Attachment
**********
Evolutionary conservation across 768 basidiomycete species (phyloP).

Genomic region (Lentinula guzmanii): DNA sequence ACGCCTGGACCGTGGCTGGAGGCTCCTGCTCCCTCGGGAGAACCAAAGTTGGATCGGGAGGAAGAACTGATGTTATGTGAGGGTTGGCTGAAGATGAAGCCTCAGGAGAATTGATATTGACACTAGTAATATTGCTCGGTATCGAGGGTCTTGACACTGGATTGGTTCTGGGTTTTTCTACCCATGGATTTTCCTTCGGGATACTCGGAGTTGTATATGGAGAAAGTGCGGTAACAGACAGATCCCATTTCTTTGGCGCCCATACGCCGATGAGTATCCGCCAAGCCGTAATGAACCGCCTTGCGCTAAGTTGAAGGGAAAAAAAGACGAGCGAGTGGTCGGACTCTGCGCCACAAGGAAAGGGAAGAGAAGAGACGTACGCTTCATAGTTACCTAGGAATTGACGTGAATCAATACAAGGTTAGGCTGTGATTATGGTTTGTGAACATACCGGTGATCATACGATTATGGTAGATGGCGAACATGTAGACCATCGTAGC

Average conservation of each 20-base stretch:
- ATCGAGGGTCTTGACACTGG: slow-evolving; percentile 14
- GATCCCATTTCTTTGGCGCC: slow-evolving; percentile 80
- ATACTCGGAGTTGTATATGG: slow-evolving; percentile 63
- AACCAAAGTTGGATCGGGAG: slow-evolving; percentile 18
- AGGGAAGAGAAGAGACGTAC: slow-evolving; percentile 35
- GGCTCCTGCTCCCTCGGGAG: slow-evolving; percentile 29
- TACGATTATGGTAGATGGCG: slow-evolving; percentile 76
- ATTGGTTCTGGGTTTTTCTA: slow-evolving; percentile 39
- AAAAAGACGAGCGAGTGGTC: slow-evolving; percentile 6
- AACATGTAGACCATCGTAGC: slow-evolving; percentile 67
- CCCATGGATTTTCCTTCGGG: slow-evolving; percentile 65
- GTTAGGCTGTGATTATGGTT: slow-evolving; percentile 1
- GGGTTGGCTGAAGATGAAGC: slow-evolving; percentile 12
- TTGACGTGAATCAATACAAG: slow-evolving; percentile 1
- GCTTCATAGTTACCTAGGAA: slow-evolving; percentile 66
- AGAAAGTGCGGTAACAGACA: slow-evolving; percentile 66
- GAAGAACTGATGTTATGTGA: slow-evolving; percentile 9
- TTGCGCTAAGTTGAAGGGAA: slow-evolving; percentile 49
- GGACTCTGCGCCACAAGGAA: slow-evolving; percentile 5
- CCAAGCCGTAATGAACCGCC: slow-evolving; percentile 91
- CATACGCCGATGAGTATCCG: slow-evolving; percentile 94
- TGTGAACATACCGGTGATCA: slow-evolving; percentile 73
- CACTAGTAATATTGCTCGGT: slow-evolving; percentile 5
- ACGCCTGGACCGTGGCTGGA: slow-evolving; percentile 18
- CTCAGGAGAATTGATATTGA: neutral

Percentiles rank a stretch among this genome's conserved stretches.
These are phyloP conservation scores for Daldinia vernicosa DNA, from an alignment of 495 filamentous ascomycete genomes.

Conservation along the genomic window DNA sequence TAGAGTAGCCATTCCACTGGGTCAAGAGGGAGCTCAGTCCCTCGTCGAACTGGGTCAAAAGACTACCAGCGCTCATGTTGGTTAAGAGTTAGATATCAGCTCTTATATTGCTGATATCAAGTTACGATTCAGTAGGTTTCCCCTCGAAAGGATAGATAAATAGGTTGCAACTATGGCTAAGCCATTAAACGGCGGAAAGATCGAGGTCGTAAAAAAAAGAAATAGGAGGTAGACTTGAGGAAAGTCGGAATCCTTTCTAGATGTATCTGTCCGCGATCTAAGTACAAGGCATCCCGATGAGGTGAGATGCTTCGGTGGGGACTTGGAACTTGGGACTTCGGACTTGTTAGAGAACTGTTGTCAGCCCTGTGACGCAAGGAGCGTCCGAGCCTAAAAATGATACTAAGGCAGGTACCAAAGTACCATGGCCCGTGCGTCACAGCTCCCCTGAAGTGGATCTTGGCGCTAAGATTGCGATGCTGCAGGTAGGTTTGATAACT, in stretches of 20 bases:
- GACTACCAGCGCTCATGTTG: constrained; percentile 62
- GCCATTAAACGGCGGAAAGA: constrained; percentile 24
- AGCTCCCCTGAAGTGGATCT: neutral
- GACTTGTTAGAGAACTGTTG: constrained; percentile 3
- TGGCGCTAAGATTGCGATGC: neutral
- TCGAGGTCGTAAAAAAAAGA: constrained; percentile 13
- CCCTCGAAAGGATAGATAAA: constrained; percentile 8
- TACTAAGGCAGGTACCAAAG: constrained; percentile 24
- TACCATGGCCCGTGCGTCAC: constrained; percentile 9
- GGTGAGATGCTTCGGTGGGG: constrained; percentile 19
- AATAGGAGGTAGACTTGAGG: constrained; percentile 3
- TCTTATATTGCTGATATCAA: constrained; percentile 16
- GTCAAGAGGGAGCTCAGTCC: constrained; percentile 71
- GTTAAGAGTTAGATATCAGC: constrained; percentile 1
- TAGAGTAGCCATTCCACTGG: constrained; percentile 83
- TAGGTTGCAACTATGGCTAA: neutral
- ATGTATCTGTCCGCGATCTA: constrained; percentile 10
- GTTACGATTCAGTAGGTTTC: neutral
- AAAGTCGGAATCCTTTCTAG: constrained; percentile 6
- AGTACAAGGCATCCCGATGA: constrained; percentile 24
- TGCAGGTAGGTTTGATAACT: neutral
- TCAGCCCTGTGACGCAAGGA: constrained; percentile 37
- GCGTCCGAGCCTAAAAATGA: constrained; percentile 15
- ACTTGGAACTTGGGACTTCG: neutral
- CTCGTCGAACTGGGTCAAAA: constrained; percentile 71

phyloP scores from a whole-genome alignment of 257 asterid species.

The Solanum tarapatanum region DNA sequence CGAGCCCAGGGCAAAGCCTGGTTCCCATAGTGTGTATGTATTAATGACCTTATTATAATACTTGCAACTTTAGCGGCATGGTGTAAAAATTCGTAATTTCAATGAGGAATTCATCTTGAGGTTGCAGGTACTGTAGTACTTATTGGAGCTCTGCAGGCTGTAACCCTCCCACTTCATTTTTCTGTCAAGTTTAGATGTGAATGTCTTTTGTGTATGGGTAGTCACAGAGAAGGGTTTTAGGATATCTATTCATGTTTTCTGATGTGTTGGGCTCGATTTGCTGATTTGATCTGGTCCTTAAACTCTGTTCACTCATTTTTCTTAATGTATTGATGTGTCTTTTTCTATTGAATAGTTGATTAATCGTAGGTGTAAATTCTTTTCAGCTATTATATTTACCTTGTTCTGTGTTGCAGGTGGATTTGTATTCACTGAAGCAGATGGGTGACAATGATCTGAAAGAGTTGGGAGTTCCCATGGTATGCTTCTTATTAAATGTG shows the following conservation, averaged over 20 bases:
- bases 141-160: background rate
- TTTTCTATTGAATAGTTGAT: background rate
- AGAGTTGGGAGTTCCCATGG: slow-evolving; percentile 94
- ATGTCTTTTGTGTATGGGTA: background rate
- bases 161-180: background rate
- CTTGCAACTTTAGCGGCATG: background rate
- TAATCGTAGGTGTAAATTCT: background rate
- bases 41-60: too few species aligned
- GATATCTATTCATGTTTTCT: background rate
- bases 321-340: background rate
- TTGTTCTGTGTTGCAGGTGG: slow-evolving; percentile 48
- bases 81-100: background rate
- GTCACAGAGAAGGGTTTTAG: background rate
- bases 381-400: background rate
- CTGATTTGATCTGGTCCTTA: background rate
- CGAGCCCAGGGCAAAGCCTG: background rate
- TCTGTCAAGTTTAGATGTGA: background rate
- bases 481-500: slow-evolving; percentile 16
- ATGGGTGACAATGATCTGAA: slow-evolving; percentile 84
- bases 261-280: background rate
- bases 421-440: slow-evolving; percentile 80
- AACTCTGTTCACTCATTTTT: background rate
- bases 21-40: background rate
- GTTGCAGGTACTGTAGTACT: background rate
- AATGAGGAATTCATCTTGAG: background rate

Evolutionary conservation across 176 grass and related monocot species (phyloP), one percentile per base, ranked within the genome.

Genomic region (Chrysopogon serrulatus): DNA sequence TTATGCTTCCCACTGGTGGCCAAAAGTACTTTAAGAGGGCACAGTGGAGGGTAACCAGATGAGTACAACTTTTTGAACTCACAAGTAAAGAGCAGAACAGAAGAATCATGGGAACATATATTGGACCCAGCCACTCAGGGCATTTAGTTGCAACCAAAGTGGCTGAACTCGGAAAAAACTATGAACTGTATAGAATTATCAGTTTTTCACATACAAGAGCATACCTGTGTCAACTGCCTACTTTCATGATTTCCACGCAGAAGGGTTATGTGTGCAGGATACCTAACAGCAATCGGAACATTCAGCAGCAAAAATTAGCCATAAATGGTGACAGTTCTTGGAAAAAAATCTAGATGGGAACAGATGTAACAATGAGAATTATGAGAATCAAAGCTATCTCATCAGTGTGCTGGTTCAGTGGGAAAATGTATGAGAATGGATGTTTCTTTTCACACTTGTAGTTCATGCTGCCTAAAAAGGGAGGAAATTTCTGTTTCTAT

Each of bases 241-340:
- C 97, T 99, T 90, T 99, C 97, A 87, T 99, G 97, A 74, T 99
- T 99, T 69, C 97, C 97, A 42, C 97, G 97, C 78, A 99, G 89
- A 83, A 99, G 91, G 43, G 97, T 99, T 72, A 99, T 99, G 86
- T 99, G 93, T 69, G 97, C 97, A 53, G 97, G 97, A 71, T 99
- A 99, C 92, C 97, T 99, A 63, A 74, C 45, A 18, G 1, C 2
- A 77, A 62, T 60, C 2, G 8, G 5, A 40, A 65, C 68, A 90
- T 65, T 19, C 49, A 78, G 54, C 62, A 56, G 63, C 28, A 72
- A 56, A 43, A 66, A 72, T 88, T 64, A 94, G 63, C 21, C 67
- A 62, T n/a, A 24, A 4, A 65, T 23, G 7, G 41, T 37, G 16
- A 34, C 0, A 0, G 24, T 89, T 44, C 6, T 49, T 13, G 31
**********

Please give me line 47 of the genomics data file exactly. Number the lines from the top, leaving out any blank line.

- TAGGTTGCAACTATGGCTAA: neutral